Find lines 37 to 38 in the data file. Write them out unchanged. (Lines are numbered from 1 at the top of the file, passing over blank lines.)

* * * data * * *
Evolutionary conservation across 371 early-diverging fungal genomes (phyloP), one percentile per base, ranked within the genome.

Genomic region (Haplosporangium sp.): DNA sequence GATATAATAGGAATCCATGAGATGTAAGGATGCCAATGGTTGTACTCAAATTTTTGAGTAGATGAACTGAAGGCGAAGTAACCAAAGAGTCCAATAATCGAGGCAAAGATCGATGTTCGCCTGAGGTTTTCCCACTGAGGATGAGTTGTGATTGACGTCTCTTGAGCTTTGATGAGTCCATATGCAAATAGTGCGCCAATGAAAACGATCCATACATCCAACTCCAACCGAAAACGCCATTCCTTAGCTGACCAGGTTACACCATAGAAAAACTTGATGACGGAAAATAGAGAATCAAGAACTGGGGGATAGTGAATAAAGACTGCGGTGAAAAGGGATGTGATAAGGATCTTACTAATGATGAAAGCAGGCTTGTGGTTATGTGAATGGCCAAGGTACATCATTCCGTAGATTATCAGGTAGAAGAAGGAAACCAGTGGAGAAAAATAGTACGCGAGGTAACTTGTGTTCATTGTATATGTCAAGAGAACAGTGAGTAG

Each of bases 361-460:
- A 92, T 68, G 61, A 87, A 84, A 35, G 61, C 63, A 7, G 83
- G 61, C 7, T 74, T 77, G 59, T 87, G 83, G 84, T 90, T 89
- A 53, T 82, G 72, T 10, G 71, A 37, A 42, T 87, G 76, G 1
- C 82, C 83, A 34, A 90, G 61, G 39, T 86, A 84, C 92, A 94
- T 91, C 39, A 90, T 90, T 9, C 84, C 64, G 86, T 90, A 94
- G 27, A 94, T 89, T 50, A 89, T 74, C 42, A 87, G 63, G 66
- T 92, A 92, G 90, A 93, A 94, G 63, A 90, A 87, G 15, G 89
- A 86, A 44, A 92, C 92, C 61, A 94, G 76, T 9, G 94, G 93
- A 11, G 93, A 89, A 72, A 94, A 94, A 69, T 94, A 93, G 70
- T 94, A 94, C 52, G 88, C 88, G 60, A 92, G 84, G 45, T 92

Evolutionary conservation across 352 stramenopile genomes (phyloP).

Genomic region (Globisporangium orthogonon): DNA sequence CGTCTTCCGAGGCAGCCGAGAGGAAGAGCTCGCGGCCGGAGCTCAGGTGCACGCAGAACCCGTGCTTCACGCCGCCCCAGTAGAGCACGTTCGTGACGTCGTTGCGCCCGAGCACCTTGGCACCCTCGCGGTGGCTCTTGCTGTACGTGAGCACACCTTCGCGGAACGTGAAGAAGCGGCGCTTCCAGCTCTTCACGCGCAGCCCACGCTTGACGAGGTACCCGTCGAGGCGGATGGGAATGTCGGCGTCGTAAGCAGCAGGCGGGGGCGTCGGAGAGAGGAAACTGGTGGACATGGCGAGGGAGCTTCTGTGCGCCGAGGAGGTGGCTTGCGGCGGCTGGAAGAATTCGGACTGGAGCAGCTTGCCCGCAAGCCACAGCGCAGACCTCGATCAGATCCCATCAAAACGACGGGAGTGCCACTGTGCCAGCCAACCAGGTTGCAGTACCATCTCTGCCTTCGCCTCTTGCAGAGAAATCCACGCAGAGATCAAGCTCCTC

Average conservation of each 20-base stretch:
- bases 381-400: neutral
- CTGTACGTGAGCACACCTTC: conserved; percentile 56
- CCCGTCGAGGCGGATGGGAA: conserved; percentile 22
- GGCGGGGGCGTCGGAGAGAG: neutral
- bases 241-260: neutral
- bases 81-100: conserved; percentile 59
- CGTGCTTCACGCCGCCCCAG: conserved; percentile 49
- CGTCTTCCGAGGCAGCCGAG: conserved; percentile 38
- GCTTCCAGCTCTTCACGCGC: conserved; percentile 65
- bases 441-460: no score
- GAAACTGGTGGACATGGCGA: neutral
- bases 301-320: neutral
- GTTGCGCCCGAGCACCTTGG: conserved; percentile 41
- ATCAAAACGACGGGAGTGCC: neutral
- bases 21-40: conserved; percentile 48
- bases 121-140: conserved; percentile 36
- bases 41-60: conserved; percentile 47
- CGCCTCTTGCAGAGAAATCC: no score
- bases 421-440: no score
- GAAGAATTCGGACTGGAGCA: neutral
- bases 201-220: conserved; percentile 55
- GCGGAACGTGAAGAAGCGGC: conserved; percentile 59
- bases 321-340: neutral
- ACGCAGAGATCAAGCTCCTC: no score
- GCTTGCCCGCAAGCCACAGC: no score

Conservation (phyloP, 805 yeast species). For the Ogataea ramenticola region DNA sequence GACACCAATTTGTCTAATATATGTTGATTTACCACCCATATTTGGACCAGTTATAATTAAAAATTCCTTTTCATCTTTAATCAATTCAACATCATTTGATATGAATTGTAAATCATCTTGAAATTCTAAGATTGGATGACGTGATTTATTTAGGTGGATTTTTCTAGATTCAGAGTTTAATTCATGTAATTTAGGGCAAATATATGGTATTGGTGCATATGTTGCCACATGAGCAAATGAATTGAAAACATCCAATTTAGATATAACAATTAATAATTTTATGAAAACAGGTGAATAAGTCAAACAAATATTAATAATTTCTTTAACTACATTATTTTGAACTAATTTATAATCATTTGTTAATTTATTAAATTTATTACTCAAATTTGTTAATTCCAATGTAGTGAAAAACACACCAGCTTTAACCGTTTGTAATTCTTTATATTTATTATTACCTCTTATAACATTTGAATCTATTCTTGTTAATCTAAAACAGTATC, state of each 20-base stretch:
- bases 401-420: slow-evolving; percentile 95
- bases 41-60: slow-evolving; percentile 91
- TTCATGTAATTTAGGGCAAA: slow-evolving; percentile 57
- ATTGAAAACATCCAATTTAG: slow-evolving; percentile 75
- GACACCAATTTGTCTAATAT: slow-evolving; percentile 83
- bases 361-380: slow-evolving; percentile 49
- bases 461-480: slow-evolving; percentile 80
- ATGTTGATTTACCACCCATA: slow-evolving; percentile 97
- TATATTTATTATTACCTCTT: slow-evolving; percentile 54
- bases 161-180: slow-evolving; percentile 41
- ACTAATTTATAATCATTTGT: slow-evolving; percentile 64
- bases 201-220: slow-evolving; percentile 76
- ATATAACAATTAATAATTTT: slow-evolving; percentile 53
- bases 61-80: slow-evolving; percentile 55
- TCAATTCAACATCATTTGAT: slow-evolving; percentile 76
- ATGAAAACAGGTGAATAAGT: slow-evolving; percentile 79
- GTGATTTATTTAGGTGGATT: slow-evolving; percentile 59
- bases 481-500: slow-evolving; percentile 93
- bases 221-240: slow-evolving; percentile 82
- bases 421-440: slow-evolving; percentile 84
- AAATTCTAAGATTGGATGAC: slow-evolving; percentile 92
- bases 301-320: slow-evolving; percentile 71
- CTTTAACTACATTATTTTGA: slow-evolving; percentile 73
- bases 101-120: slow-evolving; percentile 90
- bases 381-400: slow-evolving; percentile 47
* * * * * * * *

- bases 201-220: conserved; percentile 55
- GCGGAACGTGAAGAAGCGGC: conserved; percentile 59